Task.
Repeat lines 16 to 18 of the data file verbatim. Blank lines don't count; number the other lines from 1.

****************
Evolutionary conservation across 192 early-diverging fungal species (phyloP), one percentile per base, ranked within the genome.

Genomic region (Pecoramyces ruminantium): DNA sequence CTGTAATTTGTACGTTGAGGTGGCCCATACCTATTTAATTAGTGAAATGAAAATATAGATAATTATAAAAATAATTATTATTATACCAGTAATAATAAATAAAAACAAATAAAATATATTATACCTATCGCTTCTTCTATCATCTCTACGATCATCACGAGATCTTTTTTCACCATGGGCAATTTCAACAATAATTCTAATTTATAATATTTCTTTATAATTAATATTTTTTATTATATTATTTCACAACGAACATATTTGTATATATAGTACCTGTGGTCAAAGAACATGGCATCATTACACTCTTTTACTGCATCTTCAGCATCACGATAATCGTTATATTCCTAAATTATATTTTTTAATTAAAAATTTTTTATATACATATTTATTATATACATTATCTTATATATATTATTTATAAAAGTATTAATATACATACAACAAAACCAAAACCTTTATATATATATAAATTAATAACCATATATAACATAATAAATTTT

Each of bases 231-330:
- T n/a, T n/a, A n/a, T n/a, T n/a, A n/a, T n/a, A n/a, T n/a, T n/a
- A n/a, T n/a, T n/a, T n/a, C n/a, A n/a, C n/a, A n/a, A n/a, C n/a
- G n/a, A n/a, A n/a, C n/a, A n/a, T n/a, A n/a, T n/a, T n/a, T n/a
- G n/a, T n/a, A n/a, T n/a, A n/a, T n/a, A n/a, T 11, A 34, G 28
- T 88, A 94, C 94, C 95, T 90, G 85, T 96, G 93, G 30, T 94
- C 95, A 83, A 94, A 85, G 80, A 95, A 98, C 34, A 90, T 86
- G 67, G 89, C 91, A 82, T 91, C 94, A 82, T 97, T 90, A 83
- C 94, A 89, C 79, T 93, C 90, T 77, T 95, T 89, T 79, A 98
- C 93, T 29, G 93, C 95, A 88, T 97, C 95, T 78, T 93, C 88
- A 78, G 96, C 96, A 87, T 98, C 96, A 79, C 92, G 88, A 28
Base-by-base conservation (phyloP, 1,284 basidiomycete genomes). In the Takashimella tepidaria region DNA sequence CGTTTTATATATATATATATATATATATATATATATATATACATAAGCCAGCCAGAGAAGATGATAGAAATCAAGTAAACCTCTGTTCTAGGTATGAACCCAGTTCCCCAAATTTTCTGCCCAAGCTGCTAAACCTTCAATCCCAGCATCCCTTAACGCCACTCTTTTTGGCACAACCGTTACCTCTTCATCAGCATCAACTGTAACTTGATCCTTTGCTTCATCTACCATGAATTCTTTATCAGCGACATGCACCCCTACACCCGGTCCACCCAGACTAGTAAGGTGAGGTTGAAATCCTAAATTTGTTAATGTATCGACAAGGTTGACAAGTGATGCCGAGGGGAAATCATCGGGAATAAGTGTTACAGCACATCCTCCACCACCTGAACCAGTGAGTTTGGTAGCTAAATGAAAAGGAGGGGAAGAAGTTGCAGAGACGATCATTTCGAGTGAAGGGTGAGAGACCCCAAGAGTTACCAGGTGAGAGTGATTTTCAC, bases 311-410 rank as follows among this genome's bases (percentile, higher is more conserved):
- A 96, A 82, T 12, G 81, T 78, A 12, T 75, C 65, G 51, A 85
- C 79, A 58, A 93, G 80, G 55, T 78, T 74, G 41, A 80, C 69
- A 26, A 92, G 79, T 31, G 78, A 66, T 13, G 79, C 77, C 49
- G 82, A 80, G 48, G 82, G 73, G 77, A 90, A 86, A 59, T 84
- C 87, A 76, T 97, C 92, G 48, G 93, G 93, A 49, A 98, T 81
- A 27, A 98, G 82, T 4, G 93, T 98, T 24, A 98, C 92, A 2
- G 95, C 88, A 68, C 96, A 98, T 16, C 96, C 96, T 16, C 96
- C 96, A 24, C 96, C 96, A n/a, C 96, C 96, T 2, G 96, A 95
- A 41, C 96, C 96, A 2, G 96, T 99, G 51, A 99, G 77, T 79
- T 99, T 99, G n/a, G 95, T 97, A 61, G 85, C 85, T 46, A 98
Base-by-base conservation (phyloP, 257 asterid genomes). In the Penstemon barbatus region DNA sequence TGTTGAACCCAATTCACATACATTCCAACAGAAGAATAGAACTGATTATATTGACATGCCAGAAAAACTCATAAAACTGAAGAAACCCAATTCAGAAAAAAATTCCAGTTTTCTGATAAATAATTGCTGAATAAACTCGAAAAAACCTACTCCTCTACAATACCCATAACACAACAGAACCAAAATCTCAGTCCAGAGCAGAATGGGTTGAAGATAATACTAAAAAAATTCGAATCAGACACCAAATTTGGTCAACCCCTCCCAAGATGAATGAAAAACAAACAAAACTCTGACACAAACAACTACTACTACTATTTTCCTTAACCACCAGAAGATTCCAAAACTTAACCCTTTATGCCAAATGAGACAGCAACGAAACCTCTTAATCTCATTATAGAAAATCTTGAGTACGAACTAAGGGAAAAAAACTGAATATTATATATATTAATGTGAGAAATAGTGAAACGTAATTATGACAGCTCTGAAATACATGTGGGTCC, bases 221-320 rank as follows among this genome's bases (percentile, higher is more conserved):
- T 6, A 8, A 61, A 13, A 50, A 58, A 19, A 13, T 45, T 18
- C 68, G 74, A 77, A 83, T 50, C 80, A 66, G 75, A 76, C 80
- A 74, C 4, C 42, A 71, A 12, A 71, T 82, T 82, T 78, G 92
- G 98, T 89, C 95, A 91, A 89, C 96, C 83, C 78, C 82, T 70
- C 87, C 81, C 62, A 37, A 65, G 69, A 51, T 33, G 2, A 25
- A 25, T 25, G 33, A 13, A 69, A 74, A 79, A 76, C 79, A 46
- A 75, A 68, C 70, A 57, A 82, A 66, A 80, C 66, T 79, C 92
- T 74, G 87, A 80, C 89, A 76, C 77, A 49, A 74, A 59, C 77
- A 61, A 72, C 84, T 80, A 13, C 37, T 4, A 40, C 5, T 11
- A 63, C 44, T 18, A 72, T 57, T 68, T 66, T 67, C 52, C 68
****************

- C 79, A 58, A 93, G 80, G 55, T 78, T 74, G 41, A 80, C 69
- A 26, A 92, G 79, T 31, G 78, A 66, T 13, G 79, C 77, C 49
- G 82, A 80, G 48, G 82, G 73, G 77, A 90, A 86, A 59, T 84